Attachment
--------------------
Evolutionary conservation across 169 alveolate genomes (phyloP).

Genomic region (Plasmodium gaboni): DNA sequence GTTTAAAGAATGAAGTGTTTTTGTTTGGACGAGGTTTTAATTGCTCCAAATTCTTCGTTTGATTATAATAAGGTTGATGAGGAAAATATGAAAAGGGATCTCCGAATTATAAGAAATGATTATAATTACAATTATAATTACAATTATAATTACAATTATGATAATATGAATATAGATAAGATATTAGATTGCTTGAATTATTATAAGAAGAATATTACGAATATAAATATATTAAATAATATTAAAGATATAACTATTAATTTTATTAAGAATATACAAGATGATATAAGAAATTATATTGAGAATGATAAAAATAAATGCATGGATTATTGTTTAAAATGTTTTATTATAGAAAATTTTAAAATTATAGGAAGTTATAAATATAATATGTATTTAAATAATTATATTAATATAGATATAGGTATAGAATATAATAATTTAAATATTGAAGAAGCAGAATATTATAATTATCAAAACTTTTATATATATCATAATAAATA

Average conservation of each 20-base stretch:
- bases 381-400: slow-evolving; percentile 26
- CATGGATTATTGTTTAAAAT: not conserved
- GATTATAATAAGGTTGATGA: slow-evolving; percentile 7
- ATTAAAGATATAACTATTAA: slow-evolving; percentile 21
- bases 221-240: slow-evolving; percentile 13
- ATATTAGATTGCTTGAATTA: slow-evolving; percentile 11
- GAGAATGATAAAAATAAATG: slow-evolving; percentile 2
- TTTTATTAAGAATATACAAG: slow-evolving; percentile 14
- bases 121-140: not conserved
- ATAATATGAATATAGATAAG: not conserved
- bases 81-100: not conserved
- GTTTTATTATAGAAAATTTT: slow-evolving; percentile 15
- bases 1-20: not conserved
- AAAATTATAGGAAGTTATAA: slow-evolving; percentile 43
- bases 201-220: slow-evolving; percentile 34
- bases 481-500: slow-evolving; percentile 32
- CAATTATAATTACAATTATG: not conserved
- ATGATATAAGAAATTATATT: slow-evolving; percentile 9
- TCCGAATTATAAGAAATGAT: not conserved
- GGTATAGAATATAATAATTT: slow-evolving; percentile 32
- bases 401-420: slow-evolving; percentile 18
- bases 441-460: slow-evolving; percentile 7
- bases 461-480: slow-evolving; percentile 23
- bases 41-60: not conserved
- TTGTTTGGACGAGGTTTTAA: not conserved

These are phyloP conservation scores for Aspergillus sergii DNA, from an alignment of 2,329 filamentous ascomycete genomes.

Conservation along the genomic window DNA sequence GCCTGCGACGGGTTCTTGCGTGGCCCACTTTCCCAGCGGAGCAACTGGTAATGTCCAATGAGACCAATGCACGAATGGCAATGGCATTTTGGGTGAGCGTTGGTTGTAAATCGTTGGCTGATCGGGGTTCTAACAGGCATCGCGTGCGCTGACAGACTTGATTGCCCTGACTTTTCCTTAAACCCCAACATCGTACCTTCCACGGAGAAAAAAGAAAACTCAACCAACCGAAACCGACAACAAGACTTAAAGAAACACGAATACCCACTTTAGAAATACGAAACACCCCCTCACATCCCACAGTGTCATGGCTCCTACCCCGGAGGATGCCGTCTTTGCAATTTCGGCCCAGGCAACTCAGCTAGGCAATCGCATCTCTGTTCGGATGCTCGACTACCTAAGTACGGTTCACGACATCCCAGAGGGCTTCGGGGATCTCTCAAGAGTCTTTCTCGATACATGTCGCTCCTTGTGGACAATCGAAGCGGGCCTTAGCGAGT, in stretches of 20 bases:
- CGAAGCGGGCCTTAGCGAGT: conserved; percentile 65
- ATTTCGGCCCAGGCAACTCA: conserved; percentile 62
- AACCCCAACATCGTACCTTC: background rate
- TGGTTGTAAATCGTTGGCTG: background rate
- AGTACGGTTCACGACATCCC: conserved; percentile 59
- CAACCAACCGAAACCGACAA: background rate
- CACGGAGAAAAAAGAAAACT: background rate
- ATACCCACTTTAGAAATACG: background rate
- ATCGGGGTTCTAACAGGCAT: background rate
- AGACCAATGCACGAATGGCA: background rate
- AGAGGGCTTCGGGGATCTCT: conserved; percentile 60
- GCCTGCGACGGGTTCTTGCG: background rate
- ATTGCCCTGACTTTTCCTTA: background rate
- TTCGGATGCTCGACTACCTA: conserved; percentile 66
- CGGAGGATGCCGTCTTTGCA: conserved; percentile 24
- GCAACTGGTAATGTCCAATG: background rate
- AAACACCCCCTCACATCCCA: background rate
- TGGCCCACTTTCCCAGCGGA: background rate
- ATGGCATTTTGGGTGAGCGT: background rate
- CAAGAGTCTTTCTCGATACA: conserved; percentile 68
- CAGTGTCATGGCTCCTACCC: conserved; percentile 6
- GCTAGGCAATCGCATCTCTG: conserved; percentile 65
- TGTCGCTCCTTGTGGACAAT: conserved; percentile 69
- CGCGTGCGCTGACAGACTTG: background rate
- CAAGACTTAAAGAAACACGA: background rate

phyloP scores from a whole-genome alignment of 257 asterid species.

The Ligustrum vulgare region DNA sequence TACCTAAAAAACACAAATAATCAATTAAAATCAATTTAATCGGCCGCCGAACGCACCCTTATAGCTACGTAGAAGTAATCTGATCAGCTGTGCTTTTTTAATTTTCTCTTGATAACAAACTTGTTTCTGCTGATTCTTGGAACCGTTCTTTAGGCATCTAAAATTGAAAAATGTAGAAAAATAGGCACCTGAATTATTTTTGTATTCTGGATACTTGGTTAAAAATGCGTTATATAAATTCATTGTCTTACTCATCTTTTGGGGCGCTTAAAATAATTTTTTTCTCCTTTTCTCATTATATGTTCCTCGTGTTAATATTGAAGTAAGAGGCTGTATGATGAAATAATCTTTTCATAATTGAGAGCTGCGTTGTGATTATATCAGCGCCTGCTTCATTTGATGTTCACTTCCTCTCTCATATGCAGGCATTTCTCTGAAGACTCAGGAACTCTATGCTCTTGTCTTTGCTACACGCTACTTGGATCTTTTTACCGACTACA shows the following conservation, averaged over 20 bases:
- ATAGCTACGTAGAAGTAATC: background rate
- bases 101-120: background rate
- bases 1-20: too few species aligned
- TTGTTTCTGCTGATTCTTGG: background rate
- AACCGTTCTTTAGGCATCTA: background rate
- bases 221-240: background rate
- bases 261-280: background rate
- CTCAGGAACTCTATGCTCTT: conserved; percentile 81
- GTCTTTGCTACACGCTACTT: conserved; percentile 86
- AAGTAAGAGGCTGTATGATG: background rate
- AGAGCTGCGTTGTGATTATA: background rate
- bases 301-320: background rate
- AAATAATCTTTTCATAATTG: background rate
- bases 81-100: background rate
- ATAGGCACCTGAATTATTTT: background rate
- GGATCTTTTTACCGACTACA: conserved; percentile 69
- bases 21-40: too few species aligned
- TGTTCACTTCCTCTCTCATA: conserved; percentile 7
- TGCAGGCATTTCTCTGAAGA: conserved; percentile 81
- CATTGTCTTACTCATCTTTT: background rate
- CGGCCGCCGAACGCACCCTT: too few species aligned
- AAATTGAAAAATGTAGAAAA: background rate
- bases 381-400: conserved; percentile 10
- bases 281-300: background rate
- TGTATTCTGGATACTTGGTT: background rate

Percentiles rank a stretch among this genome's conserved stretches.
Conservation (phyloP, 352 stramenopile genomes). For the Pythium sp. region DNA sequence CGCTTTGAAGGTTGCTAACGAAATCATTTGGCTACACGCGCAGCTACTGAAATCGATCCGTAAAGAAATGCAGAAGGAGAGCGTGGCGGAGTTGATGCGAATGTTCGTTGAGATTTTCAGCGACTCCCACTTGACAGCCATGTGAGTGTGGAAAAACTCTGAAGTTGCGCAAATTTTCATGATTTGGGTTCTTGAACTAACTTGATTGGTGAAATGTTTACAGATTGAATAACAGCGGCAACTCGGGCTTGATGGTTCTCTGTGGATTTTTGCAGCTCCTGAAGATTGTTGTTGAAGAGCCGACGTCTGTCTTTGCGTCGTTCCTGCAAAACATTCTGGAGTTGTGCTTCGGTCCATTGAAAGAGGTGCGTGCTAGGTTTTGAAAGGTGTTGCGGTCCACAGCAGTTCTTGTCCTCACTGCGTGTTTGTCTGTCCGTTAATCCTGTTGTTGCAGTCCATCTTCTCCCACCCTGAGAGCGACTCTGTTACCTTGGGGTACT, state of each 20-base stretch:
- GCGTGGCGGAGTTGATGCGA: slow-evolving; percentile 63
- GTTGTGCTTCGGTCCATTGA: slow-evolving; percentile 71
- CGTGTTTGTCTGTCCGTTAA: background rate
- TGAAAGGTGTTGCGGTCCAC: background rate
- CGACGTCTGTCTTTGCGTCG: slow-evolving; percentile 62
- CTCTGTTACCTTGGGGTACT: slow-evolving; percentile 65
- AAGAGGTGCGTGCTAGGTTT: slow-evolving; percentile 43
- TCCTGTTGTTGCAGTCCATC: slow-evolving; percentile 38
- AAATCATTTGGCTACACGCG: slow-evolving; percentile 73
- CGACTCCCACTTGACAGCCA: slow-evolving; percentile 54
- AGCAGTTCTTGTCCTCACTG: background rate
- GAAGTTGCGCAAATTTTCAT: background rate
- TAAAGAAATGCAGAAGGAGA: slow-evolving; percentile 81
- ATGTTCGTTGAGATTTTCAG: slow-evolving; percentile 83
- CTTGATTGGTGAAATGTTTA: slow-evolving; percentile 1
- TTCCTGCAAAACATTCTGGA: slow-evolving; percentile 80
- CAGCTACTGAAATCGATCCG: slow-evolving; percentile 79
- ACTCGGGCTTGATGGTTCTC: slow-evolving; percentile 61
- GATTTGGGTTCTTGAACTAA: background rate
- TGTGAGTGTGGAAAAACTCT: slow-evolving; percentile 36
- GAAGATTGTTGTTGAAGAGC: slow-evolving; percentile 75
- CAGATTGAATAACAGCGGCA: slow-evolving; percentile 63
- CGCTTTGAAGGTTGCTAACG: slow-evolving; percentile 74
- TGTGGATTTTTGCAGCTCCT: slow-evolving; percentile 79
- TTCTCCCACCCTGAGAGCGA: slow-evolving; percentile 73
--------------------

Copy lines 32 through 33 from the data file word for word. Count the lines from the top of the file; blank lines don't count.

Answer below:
- ATTTCGGCCCAGGCAACTCA: conserved; percentile 62
- AACCCCAACATCGTACCTTC: background rate